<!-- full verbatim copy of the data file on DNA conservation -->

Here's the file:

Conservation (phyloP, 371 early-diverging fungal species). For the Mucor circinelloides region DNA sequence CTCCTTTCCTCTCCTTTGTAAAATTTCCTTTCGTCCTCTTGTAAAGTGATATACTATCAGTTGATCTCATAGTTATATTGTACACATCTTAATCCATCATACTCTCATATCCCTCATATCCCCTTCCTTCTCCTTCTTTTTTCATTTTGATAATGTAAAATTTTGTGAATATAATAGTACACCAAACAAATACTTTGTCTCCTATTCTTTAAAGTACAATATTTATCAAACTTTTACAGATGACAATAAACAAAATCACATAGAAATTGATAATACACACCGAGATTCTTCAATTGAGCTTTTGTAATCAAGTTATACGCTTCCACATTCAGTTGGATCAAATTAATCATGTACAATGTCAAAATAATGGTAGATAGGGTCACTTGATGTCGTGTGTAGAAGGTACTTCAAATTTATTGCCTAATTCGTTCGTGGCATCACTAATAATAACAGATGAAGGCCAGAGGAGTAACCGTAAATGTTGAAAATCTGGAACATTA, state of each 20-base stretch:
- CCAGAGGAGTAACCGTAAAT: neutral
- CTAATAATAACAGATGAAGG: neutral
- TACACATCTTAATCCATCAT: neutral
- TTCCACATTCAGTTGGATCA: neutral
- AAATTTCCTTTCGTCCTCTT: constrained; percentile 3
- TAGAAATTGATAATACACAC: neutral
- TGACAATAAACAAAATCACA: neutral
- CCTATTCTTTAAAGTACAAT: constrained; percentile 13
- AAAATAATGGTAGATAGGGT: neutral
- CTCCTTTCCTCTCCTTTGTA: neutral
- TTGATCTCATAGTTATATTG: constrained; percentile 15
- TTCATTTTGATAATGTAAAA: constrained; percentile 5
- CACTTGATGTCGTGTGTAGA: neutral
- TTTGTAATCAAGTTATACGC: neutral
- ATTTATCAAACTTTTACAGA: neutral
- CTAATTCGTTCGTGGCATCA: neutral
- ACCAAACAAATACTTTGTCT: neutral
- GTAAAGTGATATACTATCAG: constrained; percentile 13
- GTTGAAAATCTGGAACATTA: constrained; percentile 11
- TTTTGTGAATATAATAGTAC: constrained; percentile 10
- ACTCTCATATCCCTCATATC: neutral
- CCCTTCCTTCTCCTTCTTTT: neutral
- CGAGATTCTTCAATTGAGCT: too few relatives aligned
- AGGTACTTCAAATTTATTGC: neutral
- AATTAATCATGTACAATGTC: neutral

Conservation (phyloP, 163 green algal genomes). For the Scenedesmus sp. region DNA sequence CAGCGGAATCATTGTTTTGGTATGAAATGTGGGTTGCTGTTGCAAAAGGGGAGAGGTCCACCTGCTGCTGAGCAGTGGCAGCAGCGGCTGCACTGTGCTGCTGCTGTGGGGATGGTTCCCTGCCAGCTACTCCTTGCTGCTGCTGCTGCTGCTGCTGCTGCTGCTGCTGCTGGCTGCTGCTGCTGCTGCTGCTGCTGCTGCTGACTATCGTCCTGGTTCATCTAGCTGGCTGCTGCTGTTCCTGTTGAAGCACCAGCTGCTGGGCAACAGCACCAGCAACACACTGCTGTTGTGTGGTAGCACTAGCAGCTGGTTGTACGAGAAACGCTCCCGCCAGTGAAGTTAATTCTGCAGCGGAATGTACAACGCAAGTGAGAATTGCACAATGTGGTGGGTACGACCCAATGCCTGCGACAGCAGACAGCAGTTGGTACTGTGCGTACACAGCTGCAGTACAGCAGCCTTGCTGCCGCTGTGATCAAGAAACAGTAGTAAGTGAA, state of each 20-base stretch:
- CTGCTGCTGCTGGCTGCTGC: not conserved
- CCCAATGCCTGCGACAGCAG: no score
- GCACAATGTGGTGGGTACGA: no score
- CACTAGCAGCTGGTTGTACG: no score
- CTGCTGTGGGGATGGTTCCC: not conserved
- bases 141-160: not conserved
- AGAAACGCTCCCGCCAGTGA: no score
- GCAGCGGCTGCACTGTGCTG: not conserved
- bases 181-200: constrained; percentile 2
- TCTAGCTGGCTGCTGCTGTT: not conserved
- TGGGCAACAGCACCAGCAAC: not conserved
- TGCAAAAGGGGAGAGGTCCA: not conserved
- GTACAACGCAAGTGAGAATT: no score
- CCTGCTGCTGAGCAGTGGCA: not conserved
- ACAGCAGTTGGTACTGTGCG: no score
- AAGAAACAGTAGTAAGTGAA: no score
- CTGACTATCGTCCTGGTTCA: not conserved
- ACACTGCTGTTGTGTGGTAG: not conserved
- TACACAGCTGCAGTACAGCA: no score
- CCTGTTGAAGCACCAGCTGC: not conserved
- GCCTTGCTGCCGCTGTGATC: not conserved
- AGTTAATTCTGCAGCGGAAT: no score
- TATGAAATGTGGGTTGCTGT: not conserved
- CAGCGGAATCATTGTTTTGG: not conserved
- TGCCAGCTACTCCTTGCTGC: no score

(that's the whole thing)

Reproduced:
Conservation (phyloP, 371 early-diverging fungal species). For the Mucor circinelloides region DNA sequence CTCCTTTCCTCTCCTTTGTAAAATTTCCTTTCGTCCTCTTGTAAAGTGATATACTATCAGTTGATCTCATAGTTATATTGTACACATCTTAATCCATCATACTCTCATATCCCTCATATCCCCTTCCTTCTCCTTCTTTTTTCATTTTGATAATGTAAAATTTTGTGAATATAATAGTACACCAAACAAATACTTTGTCTCCTATTCTTTAAAGTACAATATTTATCAAACTTTTACAGATGACAATAAACAAAATCACATAGAAATTGATAATACACACCGAGATTCTTCAATTGAGCTTTTGTAATCAAGTTATACGCTTCCACATTCAGTTGGATCAAATTAATCATGTACAATGTCAAAATAATGGTAGATAGGGTCACTTGATGTCGTGTGTAGAAGGTACTTCAAATTTATTGCCTAATTCGTTCGTGGCATCACTAATAATAACAGATGAAGGCCAGAGGAGTAACCGTAAATGTTGAAAATCTGGAACATTA, state of each 20-base stretch:
- CCAGAGGAGTAACCGTAAAT: neutral
- CTAATAATAACAGATGAAGG: neutral
- TACACATCTTAATCCATCAT: neutral
- TTCCACATTCAGTTGGATCA: neutral
- AAATTTCCTTTCGTCCTCTT: constrained; percentile 3
- TAGAAATTGATAATACACAC: neutral
- TGACAATAAACAAAATCACA: neutral
- CCTATTCTTTAAAGTACAAT: constrained; percentile 13
- AAAATAATGGTAGATAGGGT: neutral
- CTCCTTTCCTCTCCTTTGTA: neutral
- TTGATCTCATAGTTATATTG: constrained; percentile 15
- TTCATTTTGATAATGTAAAA: constrained; percentile 5
- CACTTGATGTCGTGTGTAGA: neutral
- TTTGTAATCAAGTTATACGC: neutral
- ATTTATCAAACTTTTACAGA: neutral
- CTAATTCGTTCGTGGCATCA: neutral
- ACCAAACAAATACTTTGTCT: neutral
- GTAAAGTGATATACTATCAG: constrained; percentile 13
- GTTGAAAATCTGGAACATTA: constrained; percentile 11
- TTTTGTGAATATAATAGTAC: constrained; percentile 10
- ACTCTCATATCCCTCATATC: neutral
- CCCTTCCTTCTCCTTCTTTT: neutral
- CGAGATTCTTCAATTGAGCT: too few relatives aligned
- AGGTACTTCAAATTTATTGC: neutral
- AATTAATCATGTACAATGTC: neutral

Conservation (phyloP, 163 green algal genomes). For the Scenedesmus sp. region DNA sequence CAGCGGAATCATTGTTTTGGTATGAAATGTGGGTTGCTGTTGCAAAAGGGGAGAGGTCCACCTGCTGCTGAGCAGTGGCAGCAGCGGCTGCACTGTGCTGCTGCTGTGGGGATGGTTCCCTGCCAGCTACTCCTTGCTGCTGCTGCTGCTGCTGCTGCTGCTGCTGCTGCTGGCTGCTGCTGCTGCTGCTGCTGCTGCTGCTGACTATCGTCCTGGTTCATCTAGCTGGCTGCTGCTGTTCCTGTTGAAGCACCAGCTGCTGGGCAACAGCACCAGCAACACACTGCTGTTGTGTGGTAGCACTAGCAGCTGGTTGTACGAGAAACGCTCCCGCCAGTGAAGTTAATTCTGCAGCGGAATGTACAACGCAAGTGAGAATTGCACAATGTGGTGGGTACGACCCAATGCCTGCGACAGCAGACAGCAGTTGGTACTGTGCGTACACAGCTGCAGTACAGCAGCCTTGCTGCCGCTGTGATCAAGAAACAGTAGTAAGTGAA, state of each 20-base stretch:
- CTGCTGCTGCTGGCTGCTGC: not conserved
- CCCAATGCCTGCGACAGCAG: no score
- GCACAATGTGGTGGGTACGA: no score
- CACTAGCAGCTGGTTGTACG: no score
- CTGCTGTGGGGATGGTTCCC: not conserved
- bases 141-160: not conserved
- AGAAACGCTCCCGCCAGTGA: no score
- GCAGCGGCTGCACTGTGCTG: not conserved
- bases 181-200: constrained; percentile 2
- TCTAGCTGGCTGCTGCTGTT: not conserved
- TGGGCAACAGCACCAGCAAC: not conserved
- TGCAAAAGGGGAGAGGTCCA: not conserved
- GTACAACGCAAGTGAGAATT: no score
- CCTGCTGCTGAGCAGTGGCA: not conserved
- ACAGCAGTTGGTACTGTGCG: no score
- AAGAAACAGTAGTAAGTGAA: no score
- CTGACTATCGTCCTGGTTCA: not conserved
- ACACTGCTGTTGTGTGGTAG: not conserved
- TACACAGCTGCAGTACAGCA: no score
- CCTGTTGAAGCACCAGCTGC: not conserved
- GCCTTGCTGCCGCTGTGATC: not conserved
- AGTTAATTCTGCAGCGGAAT: no score
- TATGAAATGTGGGTTGCTGT: not conserved
- CAGCGGAATCATTGTTTTGG: not conserved
- TGCCAGCTACTCCTTGCTGC: no score